This article is an open-access article which was selected by an in-house editor and fully peer-reviewed by external reviewers. It is distributed in accordance with the Creative Commons Attribution Non Commercial (CC BY-NC 4.0) license, which permits others to distribute, remix, adapt, build upon this work non-commercially, and license their derivative works on different terms, provided the original work is properly cited and the use is non-commercial. See: http://creativecommons.org/licenses/by-nc/4.0/
Duo-Chen Jin, Hai-Long Cao, Meng-Que Xu, Si-Nan Wang, Yu-Ming Wang, Fang Yan, Bang-Mao Wang, Department of Gastroenterology and Hepatology, General Hospital, Tianjin Medical University, Tianjin 300052, China
Hai-Long Cao, Fang Yan, Division of Gastroenterology, Hepatology and Nutrition, Department of Pediatrics, Vanderbilt University Medical Center, Nashville, TN 372320696, United States
ORCID number: $[AuthorORCIDs]
Author contributions: Jin DC, Cao HL and Wang BM designed the review; Jin DC, Cao HL, Xu MQ, Wang SN and Wang YM collected and analyzed the literature; Jin DC and Cao HL wrote the paper; Jin DC, Cao HL, Xu MQ, Wang SN, Yan F and Wang BM modified the manuscript; all authors were involved in the final approval of the article.
Supported bythe National Natural Science Foundation of China, No. 81300272, No. 81470796, No. 81570489 and No. 81570478, and the Tianjin Research Program of Application Foundation and Advanced Technology of China, No. 15JCZDJC36600.
Conflict-of-interest statement: The authors have no conflicts of interest.
Open-Access: This article is an open-access article which was selected by an in-house editor and fully peer-reviewed by external reviewers. It is distributed in accordance with the Creative Commons Attribution Non Commercial (CC BY-NC 4.0) license, which permits others to distribute, remix, adapt, build upon this work non-commercially, and license their derivative works on different terms, provided the original work is properly cited and the use is non-commercial. See: http://creativecommons.org/licenses/by-nc/4.0/
Correspondence to: Hai-Long Cao, MD, PhD, Department of Gastroenterology and Hepatology, General Hospital, Tianjin Medical University, 154 Anshan Road, Heping District, Tianjin 300052, China. email@example.com
Telephone: +86-22-60362608 Fax: +86-22-27813550
Received: March 27, 2016 Peer-review started: March 28, 2016 First decision: May 12, 2016 Revised: May 28, 2016 Accepted: June 15, 2016 Article in press: June 15, 2016 Published online: September 28, 2016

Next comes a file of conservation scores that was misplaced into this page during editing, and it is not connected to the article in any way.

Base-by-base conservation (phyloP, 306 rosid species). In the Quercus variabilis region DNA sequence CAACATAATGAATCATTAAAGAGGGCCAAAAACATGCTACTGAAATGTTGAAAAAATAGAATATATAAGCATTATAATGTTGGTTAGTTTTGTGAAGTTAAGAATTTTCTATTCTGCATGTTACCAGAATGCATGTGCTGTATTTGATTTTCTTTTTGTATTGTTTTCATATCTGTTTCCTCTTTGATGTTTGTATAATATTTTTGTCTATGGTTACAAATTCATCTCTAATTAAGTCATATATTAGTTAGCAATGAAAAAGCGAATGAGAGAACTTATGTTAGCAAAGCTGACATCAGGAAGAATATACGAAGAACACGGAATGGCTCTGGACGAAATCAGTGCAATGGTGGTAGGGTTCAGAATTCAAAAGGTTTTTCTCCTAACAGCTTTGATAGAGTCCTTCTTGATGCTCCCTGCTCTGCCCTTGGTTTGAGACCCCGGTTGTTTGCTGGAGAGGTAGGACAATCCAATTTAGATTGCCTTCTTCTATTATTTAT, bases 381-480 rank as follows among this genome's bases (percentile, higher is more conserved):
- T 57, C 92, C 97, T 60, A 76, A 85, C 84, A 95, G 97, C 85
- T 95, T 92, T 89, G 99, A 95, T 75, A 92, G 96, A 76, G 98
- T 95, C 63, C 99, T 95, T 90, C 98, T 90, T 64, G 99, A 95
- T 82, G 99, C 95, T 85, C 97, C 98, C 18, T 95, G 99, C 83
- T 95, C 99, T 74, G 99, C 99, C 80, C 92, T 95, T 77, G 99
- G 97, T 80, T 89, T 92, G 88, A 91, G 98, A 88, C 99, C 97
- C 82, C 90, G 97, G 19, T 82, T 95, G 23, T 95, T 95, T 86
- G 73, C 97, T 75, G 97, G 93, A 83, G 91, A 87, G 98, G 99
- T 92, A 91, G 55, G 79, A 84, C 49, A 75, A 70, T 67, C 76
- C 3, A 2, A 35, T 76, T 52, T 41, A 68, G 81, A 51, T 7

Serotonin (5-HT) and the serotonin transporter (SERT) have earned a tremendous amount of attention regarding the pathogenesis of irritable bowel syndrome (IBS). Considering that enteric 5-HT is responsible for the secretion, motility and perception of the bowel, the involvement of altered enteric 5-HT metabolism in the pathogenesis of IBS has been elucidated. Higher 5-HT availability is commonly associated with depressed SERT mRNA in patients with IBS compared with healthy controls. The expression difference of SERT between IBS patients and healthy controls might suggest that SERT plays an essential role in IBS pathogenesis, and SERT was expected to be a novel therapeutic target for IBS. Progress in this area has begun to illuminate the complex regulatory mechanisms of SERT in the etiology of IBS. In this article, current insights regarding the regulation of SERT in IBS are provided, including aspects of SERT gene polymorphisms, microRNAs, immunity and inflammation, gut microbiota, growth factors, among others. Potential SERT-directed therapies for IBS are also described. The potential regulators of SERT are of clinical importance and are important for better understanding IBS pathophysiology and therapeutic strategies.
Core tip: The serotonin transporter (SERT) participates in metabolizing serotonin in the gut and plays a crucial role in the pathogenesis of irritable bowel syndrome (IBS). This review summarizes the relevant evidence on the factors that might regulate SERT, including SERT gene polymorphisms, microRNAs, immunity and inflammation, gut microbiota and growth factors. This review also reveals several potential treatments targeting SERT for IBS patients.
Citation: Jin DC, Cao HL, Xu MQ, Wang SN, Wang YM, Yan F, Wang BM. Regulation of the serotonin transporter in the pathogenesis of irritable bowel syndrome. World J Gastroenterol 2016; 22(36): 8137-8148